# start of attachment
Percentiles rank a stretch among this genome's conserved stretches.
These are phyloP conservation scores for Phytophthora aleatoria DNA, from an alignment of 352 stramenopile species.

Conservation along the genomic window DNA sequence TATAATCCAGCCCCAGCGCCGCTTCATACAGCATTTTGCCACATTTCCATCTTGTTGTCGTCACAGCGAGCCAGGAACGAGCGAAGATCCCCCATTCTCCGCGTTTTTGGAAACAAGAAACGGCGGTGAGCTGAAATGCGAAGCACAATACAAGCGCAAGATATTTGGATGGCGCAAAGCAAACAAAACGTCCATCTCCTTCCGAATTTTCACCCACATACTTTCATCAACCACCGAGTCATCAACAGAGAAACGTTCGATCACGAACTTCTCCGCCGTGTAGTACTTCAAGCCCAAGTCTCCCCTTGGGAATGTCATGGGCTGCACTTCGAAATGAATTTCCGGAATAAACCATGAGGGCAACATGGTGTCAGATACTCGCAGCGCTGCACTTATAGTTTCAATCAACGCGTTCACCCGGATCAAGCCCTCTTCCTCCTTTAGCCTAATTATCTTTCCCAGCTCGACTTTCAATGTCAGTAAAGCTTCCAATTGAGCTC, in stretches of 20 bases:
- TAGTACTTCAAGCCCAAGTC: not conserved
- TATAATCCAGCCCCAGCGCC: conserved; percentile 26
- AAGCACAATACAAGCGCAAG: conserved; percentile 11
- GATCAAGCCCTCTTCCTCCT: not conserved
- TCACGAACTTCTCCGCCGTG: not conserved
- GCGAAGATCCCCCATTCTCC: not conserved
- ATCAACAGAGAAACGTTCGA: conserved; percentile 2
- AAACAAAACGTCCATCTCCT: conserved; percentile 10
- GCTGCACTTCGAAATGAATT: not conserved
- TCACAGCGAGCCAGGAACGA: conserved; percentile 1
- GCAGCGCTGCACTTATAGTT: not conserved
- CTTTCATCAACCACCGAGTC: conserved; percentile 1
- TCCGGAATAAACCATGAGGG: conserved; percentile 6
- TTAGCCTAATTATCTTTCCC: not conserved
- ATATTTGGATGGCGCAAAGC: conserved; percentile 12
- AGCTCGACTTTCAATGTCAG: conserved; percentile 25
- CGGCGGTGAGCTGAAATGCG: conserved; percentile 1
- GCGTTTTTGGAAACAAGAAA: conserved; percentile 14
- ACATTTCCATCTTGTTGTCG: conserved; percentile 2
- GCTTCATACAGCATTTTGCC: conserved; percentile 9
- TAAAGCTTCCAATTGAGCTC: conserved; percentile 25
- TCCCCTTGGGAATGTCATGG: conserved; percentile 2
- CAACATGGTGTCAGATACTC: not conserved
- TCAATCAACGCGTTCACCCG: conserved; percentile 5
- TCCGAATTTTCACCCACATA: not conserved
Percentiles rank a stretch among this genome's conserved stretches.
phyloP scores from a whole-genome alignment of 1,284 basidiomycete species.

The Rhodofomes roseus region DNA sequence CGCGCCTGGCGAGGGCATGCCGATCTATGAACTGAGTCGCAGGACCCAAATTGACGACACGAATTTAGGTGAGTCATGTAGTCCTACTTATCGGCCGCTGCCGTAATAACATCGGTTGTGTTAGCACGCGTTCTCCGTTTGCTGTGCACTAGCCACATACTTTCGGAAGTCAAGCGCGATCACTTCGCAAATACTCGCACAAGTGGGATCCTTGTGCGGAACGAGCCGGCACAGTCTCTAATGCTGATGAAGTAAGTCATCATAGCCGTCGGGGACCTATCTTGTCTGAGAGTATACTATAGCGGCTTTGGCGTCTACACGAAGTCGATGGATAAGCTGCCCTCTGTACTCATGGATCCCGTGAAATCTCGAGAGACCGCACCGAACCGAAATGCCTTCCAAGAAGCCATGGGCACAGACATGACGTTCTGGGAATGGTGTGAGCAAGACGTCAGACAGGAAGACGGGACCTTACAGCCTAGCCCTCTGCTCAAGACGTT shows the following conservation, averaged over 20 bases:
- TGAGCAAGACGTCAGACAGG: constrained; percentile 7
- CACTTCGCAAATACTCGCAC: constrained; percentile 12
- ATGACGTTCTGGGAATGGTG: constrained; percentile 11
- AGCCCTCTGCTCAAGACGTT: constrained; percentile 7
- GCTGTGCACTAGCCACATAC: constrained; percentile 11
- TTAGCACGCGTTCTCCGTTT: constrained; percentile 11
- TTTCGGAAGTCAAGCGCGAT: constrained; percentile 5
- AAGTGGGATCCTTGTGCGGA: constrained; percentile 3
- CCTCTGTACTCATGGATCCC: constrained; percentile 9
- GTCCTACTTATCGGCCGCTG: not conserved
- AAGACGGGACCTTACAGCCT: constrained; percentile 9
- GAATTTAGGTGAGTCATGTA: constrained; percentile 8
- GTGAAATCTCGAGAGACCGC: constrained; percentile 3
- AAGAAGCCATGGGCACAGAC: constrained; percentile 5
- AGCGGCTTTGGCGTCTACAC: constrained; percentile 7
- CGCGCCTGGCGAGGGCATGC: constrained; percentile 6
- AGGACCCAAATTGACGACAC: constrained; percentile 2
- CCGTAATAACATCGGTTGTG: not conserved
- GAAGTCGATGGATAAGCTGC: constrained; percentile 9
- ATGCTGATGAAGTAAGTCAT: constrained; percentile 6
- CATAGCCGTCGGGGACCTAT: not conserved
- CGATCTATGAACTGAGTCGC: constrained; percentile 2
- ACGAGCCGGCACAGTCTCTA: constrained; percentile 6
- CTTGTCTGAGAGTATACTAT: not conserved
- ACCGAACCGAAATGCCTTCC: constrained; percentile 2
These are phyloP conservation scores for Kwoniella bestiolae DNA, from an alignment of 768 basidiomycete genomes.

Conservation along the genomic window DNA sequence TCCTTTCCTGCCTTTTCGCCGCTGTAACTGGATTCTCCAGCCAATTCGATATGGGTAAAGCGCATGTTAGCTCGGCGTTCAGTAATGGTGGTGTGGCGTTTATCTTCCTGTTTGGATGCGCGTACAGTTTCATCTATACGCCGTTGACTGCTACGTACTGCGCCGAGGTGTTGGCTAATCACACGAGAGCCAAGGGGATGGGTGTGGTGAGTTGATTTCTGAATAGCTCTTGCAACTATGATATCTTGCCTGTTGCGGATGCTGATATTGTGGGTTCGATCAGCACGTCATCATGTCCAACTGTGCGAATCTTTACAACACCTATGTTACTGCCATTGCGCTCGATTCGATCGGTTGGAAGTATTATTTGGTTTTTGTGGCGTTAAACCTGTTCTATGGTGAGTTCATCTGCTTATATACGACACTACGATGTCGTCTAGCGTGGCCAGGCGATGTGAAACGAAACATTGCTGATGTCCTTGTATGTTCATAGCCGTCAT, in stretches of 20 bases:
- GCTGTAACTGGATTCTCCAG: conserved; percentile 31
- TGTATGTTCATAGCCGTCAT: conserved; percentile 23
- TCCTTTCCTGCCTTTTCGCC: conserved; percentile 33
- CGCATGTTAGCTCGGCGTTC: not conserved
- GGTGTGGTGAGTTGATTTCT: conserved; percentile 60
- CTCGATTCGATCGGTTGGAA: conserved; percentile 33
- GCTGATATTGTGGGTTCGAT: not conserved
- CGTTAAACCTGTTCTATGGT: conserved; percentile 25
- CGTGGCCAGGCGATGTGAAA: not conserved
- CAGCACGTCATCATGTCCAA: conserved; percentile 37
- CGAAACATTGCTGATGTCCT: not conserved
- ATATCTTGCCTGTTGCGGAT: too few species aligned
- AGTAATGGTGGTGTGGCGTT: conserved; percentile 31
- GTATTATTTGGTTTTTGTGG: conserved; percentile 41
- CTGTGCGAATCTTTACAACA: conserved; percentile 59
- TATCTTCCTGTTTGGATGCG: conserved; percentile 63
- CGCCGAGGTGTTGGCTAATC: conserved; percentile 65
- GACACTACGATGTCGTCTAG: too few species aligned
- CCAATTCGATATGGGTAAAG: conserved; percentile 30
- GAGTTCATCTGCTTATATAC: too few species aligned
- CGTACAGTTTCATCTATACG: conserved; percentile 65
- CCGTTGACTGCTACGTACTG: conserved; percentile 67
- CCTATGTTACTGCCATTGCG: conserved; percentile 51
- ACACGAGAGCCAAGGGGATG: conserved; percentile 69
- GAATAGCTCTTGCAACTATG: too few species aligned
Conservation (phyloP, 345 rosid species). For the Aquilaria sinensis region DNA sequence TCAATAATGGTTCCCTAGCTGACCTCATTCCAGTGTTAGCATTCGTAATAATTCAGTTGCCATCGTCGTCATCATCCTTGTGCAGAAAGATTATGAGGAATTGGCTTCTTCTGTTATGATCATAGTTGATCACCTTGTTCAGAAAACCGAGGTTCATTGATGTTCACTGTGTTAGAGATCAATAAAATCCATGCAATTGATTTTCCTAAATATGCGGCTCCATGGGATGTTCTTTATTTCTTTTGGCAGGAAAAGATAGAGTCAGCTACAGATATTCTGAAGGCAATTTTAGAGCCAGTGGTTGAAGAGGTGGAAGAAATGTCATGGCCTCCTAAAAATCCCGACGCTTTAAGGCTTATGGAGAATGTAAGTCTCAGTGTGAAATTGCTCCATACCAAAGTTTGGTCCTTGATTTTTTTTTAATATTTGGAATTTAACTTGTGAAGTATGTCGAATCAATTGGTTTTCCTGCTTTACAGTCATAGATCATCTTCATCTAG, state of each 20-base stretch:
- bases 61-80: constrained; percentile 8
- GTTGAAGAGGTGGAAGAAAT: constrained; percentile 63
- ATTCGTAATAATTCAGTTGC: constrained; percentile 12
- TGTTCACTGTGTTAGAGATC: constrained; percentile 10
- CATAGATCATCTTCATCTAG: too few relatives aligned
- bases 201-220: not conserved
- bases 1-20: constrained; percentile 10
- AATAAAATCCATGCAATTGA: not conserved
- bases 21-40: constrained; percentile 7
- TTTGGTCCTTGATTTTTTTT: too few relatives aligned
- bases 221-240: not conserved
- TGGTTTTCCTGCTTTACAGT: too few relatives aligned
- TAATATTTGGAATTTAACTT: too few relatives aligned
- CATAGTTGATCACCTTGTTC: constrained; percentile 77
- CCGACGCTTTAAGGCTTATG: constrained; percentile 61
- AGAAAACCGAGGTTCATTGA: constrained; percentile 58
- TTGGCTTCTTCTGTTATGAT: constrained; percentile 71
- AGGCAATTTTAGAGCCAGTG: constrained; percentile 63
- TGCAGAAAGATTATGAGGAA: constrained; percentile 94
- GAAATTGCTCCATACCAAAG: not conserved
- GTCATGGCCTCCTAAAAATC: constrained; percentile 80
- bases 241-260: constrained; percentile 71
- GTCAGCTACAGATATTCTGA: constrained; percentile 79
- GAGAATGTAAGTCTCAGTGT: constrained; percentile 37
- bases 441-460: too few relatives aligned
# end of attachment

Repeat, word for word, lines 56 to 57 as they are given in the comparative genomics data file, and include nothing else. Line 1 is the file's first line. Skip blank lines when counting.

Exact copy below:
- ACCGAACCGAAATGCCTTCC: constrained; percentile 2
These are phyloP conservation scores for Kwoniella bestiolae DNA, from an alignment of 768 basidiomycete genomes.